Not applicable.

Consent for publication

Not applicable.

Competing interests

The authors declare that they have no competing interests.

Additional information

Publisher’s Note

Springer Nature remains neutral with regard to jurisdictional claims in published maps and institutional affiliations.

Supplementary information

Additional file 1: This is an MS Excel file containing the compiled TCGA data used for this study.

Additional file 2: This is an MS Excel file containing the SEMA3 gene expression and drug sensitivity score derived from NCI60 cell line study.

Additional file 3: Table S1. Summary of TCGA pan-cancer data including number of total samples, number of primary tumor and adjacent normal tissues, and number of overall survival event and censored patients. Table S2: Summary of the association between SEMA3 gene expressions with patient overall survival in different cancer types for the TCGA pan-cancer data. Table S3. Results of multivariate Cox Proportional hazard regression model to test the association between SEMA3 gene expression and overall survival of KIRC including the expression of all 7 SEMA3 genes.

Additional file 4: Figure S1. (A) Histogram to show the number of samples for primary tumor and adjacent normal tissues in each cancer type and the sample number for blood cancer AML. (B) Histogram to show number of death event, number of censored, and number of not available for the overall survival analysis for each cancer type. Figure S2. Expression levels of SEMA3 genes in cancerous and adjacent normal tissues for all 31 cancer types. Boxplots represent the distribution of the SEMA3 gene expression levels (log2[RSEM normalized values relative to TBP]) in primary tumour and normal tissues (if available) of different cancer types for each of the SEMA3 genes. The band inside the box is the median expression values for the gene. Comparisons between normal and tumour expression values were performed with linear mixed effects models. A p-value< 0.009 after controlling 1 false positive among all the tests was considered as significance (53). Figure S3. Kaplan-Meier survival curves to show the correlation between SEMA3 gene expression and overall survival of patients with kidney clear cell carcinoma (KIRC). Gene expression was dichotomized into “Low” and “High” based on the median expression of each specific gene in KIRC and overall survival was tested between patients with low and high gene expression using log-rank tests. Worthnoting is that in Figure S3. the p-values are different from that of the Cox-proportional hazard model where gene expression was used as a continuous variable and all 7 genes were significantly associated with overall survival of KIRC. Figure S4. (A). Kaplan-Meier survival curve to show the overall survival difference among the six immune subtypes across all cancer types. (B) and (C). Correlation matrix plots to show the association between SEMA3 gene expression and immune scores (B), and Estimate scores (C), of 22 different cancer types based on ESTIMATE algorithm. Spearman correlation was used for testing. The size of the dots stands for the absolute value of the correlation coeffcients. The bigger the size is, the higher the correlation is (higher absolute correlation coefficient). Figure S5. (A). Boxplots to show the distribution of SEMA3 gene expression across NCI-60 cell lines. (B). Heatmap to show SEMA3 gene expression within each individual cell lines using NCI-60 cell line data. (C). Boxplots to show the sensitivity score distribution of the FDA approved chemotherapy drugs that are significantly associated with SEMA3 gene expression. Figure S6. (A). Boxplot to show the distribution of SEMA3 gene expression comparing primary tumor to adjacent normal in breast cancer. (B). Correlation plot to show the correlation of gene expression among the 7 SEMA3 family members in breast cancer. Figure S7. Boxplots to show the association of SEMA3 gene expressions with molecular subtypes of BLCA, HNSC, KIRC, and OV tested with ANOVA (P < .0001).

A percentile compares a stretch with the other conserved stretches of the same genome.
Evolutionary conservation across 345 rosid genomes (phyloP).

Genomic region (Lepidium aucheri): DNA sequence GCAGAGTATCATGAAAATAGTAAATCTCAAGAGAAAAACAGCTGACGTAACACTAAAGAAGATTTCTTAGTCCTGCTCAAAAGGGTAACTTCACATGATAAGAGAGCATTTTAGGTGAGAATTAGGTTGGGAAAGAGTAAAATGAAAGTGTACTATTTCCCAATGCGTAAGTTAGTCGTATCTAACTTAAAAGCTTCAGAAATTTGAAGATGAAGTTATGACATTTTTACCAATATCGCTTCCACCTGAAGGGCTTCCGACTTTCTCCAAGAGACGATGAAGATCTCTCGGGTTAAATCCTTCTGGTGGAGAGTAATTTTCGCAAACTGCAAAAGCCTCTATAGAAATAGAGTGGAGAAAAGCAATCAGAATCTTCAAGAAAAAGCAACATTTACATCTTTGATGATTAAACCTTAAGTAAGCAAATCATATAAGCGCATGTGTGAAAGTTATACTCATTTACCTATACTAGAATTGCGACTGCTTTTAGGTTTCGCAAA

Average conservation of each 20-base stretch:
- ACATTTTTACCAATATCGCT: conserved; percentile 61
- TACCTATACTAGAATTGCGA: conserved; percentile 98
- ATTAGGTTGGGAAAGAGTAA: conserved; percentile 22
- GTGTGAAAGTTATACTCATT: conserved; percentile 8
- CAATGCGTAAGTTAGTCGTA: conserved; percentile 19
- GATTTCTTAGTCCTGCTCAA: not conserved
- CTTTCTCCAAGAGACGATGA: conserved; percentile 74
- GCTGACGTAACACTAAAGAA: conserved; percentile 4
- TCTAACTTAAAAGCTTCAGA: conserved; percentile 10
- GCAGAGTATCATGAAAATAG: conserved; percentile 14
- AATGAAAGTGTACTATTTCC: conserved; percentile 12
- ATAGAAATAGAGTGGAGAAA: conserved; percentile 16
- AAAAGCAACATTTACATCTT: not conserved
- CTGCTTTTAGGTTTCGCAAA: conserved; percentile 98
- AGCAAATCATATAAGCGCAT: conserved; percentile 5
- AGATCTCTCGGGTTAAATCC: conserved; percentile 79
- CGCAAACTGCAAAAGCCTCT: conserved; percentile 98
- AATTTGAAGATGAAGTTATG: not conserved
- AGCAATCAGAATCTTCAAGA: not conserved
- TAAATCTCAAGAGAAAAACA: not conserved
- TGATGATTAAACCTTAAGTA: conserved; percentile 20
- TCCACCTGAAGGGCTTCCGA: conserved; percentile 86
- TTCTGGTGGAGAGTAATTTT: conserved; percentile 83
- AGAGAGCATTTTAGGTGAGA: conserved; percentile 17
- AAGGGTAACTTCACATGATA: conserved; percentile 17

Rights and permissions

Open Access This article is distributed under the terms of the Creative Commons Attribution 4.0 International License (http://creativecommons.org/licenses/by/4.0/), which permits unrestricted use, distribution, and reproduction in any medium, provided you give appropriate credit to the original author(s) and the source, provide a link to the Creative Commons license, and indicate if changes were made. The Creative Commons Public Domain Dedication waiver (http://creativecommons.org/publicdomain/zero/1.0/) applies to the data made available in this article, unless otherwise stated.

Reprints and Permissions

About this article

Verify currency and authenticity via CrossMark

Cite this article

Zhang, X., Klamer, B., Li, J. et al. A pan-cancer study of class-3 semaphorins as therapeutic targets in cancer. BMC Med Genomics 13, 45 (2020). https://doi.org/10.1186/s12920-020-0682-5

Download citation

Keywords

  • Class-3 semaphorins
  • Gene expression
  • Survival
  • Tumour suppressor or promoter
  • Immune subtype
  • Tumour microenvironment
  • Drug sensitivity